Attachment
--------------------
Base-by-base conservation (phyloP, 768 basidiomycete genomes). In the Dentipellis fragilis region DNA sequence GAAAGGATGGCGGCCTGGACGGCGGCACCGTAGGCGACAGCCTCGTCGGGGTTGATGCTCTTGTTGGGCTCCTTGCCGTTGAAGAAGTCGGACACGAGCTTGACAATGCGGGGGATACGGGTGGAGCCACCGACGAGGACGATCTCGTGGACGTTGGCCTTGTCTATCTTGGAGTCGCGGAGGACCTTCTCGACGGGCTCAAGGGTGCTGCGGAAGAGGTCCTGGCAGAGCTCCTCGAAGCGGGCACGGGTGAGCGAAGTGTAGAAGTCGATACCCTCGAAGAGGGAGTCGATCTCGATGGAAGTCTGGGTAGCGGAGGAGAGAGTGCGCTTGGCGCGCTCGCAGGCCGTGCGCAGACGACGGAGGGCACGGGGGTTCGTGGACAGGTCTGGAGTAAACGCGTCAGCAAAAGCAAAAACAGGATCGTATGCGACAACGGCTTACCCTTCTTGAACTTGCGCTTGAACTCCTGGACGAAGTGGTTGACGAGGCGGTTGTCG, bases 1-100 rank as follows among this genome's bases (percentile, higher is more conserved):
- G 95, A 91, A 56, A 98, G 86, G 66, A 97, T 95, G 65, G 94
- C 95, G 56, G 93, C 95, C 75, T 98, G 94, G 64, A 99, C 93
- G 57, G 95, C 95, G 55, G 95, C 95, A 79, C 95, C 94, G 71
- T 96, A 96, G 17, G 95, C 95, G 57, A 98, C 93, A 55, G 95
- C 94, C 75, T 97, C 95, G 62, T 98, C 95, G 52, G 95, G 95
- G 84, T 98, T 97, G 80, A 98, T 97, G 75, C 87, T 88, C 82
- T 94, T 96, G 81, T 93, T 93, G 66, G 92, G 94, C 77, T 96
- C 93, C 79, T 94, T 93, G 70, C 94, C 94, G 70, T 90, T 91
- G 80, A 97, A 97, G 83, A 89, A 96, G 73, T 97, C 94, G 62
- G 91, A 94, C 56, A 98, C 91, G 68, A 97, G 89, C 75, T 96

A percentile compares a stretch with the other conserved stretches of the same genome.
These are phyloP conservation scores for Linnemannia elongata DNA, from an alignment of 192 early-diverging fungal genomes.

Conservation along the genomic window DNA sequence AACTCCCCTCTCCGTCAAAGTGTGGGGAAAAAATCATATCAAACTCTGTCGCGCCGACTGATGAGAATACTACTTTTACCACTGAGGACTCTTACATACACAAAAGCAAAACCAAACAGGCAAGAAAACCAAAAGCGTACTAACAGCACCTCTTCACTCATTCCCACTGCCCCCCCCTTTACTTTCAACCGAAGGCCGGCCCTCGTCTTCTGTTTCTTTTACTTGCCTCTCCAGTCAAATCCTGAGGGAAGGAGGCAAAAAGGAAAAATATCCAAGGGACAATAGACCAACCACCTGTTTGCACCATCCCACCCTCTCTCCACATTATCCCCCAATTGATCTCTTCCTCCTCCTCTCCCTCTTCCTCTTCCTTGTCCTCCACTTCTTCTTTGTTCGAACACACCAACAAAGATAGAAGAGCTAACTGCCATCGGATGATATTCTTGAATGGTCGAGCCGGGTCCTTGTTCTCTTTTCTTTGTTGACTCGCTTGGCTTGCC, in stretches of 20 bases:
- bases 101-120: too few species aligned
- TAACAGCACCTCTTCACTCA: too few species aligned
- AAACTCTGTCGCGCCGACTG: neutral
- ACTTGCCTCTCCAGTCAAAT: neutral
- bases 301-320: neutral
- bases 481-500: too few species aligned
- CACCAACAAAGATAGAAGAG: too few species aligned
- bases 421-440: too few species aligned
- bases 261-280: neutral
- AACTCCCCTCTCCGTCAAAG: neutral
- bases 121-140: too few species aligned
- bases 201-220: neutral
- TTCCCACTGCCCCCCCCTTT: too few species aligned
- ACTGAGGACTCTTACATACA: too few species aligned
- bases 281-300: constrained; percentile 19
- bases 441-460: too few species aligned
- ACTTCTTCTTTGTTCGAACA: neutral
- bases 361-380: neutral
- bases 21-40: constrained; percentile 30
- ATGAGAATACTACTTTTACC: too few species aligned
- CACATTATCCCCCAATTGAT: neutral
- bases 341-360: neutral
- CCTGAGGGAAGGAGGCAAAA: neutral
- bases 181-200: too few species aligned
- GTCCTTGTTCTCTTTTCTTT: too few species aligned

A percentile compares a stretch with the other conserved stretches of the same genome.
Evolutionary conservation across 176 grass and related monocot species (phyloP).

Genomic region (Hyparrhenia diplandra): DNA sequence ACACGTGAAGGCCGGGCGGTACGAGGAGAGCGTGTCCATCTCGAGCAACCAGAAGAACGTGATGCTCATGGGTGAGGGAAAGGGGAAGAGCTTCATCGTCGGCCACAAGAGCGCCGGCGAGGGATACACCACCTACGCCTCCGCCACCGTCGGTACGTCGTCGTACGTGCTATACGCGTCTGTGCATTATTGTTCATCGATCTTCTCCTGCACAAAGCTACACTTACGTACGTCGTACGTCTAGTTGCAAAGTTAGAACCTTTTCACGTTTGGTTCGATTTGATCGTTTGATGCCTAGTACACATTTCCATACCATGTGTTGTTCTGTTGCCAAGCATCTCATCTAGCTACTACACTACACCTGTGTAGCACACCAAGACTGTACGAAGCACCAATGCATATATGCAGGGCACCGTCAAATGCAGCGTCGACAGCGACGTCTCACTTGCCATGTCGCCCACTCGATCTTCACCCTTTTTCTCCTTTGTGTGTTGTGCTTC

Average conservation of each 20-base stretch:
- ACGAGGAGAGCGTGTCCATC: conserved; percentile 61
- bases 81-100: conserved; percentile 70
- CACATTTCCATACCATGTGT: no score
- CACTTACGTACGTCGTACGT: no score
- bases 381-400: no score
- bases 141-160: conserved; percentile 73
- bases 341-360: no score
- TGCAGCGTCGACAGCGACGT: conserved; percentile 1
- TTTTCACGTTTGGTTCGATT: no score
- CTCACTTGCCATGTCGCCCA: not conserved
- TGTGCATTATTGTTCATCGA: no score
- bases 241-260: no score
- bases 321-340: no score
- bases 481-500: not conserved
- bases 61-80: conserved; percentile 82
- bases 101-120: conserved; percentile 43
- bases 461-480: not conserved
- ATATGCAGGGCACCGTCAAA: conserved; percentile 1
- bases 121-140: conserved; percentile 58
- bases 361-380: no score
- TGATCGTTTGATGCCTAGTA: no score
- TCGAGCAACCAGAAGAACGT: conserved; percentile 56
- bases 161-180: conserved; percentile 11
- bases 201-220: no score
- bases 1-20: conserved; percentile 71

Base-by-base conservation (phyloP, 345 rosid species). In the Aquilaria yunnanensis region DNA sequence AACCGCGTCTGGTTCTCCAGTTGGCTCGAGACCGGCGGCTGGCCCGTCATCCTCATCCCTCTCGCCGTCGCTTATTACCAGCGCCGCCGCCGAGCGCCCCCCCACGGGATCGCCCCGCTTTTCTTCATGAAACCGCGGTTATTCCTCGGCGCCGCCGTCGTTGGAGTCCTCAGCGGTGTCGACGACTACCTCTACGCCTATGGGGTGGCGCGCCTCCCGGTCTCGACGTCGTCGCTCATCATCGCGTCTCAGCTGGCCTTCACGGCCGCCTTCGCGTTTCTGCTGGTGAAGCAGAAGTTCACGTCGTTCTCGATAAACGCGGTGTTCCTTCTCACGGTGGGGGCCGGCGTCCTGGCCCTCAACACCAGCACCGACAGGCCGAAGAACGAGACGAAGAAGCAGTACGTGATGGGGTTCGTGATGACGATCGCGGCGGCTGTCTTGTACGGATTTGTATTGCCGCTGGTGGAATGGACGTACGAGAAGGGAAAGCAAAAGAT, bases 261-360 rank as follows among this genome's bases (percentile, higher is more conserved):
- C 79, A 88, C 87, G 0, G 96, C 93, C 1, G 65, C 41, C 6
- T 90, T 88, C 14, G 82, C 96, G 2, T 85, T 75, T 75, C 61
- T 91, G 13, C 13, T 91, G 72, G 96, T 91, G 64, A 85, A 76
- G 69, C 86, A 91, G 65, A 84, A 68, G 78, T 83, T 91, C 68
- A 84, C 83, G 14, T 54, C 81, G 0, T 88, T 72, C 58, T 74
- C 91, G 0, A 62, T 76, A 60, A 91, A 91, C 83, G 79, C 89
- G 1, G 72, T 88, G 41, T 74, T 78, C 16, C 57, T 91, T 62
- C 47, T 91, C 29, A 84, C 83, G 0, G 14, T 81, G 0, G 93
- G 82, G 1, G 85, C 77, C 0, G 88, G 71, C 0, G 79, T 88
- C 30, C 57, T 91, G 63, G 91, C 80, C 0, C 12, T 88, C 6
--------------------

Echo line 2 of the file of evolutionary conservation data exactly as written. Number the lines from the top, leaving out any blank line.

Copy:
- G 95, A 91, A 56, A 98, G 86, G 66, A 97, T 95, G 65, G 94